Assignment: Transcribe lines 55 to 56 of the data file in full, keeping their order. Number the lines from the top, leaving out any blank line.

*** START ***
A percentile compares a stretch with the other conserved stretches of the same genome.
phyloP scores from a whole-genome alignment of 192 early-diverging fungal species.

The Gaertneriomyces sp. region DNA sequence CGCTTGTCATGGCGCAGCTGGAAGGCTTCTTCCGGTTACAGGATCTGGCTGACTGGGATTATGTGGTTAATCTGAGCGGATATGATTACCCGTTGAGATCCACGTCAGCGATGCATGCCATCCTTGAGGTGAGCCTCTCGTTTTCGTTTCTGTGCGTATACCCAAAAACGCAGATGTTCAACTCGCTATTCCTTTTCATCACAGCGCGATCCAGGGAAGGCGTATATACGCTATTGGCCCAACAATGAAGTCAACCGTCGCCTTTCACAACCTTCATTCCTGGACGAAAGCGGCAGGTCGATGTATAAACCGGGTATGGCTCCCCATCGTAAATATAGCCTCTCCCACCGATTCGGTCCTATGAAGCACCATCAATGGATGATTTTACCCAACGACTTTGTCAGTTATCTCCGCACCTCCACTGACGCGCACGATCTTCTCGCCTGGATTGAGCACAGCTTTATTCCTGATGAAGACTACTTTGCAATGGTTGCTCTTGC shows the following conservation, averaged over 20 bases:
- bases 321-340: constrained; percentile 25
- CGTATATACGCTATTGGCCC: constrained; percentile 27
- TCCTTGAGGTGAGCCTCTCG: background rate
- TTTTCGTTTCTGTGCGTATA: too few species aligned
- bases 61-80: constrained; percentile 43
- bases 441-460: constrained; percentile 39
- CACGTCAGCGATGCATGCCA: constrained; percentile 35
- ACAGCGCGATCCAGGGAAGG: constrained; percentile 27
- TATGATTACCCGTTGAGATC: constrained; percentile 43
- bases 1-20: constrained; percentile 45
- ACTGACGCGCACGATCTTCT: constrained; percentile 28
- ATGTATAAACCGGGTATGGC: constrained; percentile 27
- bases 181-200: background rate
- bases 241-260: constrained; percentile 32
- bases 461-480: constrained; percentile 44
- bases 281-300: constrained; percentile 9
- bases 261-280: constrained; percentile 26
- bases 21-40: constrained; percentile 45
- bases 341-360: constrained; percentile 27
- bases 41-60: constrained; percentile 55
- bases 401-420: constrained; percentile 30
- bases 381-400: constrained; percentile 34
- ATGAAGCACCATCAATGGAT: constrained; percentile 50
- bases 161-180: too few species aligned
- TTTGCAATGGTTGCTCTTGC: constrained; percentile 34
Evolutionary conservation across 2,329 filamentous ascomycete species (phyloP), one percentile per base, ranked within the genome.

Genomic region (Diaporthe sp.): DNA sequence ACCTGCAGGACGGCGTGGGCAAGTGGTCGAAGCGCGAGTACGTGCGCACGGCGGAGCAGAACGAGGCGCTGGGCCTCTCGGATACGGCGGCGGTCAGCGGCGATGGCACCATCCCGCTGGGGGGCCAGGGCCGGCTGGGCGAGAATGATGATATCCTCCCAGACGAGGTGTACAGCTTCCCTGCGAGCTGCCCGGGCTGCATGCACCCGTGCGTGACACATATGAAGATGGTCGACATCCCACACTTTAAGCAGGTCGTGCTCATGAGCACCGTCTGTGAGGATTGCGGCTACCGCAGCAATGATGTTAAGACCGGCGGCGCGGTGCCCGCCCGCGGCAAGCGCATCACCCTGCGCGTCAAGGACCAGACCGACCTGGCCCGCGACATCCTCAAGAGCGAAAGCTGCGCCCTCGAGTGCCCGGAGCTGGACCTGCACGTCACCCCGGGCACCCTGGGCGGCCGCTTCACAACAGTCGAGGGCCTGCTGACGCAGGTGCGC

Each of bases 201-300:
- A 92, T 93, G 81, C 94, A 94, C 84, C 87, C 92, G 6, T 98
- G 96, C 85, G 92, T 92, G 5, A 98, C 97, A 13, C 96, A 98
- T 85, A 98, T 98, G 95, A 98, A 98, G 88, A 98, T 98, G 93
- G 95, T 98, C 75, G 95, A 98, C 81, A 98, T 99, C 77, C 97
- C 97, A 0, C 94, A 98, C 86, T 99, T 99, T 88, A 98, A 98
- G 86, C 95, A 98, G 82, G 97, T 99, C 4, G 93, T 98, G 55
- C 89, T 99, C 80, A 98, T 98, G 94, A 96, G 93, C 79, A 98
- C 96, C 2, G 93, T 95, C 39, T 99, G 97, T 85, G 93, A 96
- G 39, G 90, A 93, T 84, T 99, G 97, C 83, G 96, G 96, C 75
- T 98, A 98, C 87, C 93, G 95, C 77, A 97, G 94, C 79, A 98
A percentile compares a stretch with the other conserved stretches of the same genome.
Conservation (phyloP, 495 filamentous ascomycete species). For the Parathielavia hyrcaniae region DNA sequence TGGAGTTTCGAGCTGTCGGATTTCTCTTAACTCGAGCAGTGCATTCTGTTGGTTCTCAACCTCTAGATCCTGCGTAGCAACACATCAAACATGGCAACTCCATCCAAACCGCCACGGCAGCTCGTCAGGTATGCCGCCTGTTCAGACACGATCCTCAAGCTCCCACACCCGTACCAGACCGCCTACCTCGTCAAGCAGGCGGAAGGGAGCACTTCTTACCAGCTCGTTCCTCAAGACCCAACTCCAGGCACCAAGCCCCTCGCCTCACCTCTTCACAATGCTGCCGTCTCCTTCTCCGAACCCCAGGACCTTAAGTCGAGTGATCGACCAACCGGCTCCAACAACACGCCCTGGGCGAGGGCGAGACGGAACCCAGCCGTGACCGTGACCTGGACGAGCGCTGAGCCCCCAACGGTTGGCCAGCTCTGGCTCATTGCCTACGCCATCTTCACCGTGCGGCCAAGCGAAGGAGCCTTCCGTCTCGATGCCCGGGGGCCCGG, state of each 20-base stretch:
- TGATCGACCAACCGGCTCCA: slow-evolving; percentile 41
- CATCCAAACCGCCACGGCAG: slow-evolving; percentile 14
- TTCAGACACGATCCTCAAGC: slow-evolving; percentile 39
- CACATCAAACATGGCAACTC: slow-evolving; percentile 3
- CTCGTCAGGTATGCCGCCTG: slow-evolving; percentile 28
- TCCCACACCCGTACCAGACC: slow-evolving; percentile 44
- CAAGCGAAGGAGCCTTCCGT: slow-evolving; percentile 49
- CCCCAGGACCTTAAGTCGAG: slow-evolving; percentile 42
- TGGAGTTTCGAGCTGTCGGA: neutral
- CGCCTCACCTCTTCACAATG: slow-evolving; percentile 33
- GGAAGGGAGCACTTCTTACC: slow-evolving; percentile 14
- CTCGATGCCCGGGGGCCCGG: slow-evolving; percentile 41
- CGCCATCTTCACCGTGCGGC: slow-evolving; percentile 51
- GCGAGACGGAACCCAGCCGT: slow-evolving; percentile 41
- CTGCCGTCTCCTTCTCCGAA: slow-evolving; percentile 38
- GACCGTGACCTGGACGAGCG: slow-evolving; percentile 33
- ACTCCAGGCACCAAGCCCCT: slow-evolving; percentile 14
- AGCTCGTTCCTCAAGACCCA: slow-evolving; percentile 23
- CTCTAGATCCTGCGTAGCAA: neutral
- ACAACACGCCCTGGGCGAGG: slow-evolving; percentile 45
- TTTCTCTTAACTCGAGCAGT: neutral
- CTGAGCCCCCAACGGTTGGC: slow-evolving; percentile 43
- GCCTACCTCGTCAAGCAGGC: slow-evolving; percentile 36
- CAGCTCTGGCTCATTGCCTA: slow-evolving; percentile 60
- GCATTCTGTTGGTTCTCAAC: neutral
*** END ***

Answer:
- CTCGATGCCCGGGGGCCCGG: slow-evolving; percentile 41
- CGCCATCTTCACCGTGCGGC: slow-evolving; percentile 51